The Industrial Process
For scheduling and commercial reasons, animated series for children have a serious number of episodes. When we started making SuperTed, thirty years ago, it was still possible to persuade a broadcaster to pay 100% of the production costs. Today a broadcaster will only pay a fraction of this, and the rest of the money has to be raised, usually from a combination of international pre-sales, coproduction, perhaps some “soft” funding from government, and an investment against rights in the series. These rights are only valuable if the series can be sold widely, and can generate further income through licensing toys, books, clothing, etc.
Animated shows will only generate income from licensing if people know they exist. Thirty years ago, a good episode of SuperTed would gather an audience of 2 million. An episode of a similar show today, shown on terrestrial television in the UK, will be lucky to attract 200,000 viewers. If shows are to make an impact on the public consciousness, they need to have lots of episodes, and be repeated often. For scheduling reasons, animated series are made in multiples of thirteen (one episode a week for a quarter), and usually have a minimum of 26 episodes. In practice, they are often “stripped”, i.e. a different episode is shown every day. I once worked as a story editor for the American company Dic on a series of sixty five half hour episodes. Big hits will be made in even greater numbers, though may change the story editor.
This volume of work and the fact that most series have a variety of financial partners have an impact on the way the writing is organised. International coproductions usually involve several broadcasters, all of which may want to have an input on the content of the stories. Government subsidy, and the involvement of public broadcasters, will bring obligations. Certain roles, including writers and story editors may have to be filled by talent from a particular country, or even region. A typical production contract for an animated series will involve a whole series of approvals that need to be made in writing by the various partners.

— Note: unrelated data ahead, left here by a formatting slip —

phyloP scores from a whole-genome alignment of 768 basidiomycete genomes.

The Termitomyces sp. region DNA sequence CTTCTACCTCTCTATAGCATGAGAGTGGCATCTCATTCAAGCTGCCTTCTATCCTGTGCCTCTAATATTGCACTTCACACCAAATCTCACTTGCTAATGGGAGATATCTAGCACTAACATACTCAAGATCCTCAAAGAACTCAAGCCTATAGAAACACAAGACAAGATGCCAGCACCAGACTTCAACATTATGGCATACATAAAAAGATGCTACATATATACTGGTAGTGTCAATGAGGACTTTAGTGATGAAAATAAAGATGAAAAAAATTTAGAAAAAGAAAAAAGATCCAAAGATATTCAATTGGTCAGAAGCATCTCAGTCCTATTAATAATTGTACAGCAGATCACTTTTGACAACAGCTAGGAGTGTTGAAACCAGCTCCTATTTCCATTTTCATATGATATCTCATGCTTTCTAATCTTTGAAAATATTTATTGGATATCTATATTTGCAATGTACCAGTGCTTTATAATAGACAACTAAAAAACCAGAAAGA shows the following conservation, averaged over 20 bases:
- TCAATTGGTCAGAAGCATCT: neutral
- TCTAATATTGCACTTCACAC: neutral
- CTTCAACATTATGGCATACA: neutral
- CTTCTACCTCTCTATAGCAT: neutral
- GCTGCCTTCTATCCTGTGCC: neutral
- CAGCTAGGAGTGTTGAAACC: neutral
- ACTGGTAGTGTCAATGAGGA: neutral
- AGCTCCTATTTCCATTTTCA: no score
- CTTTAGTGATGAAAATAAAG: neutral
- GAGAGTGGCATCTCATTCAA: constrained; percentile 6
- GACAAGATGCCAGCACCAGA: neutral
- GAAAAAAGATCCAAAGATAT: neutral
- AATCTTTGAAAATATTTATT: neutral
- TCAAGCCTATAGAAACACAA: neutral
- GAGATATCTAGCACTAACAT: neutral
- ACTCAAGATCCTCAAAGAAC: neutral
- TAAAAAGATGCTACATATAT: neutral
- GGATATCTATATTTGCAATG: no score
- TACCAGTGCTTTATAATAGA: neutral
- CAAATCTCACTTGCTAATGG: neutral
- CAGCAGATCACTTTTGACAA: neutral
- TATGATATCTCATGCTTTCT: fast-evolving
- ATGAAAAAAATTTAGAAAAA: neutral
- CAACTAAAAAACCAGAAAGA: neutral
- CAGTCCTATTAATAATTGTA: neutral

This means that the organisation of the scriptwriting of an animated series for children is often a formal affair. It is usually not possible for a director, or a story editor, to invite all the writers to a meeting and brief them verbally. For a start, he or she would need to make sure that the brief he was giving them was in tune with what the different broadcasters were thinking.
It is crucial that everybody works to a brief that has been agreed by all the partners. This brief is enshrined in a bible. This writer’s bible is a different animal from those bibles used to pitch and market a show. It is a document that explains, as comprehensibly as possible, the characters, the style, the parameters of what is possible and not, the world, the script formatting, etc.. Once this bible is written and approved, the job of engaging the writers (and ideally choosing them), briefing them, negotiating approvals with the broadcasters, delivering approved scripts on time, etc., is entrusted to a story editor. Ideally, this story editor will have written the bible, and, ideally, there will be only one story editor for the series.
Over the next few weeks I shall talk about what needs to go into a series bible of this type, what the role of the story editor should be, and what can go wrong with the process if everything is not organised in the right way.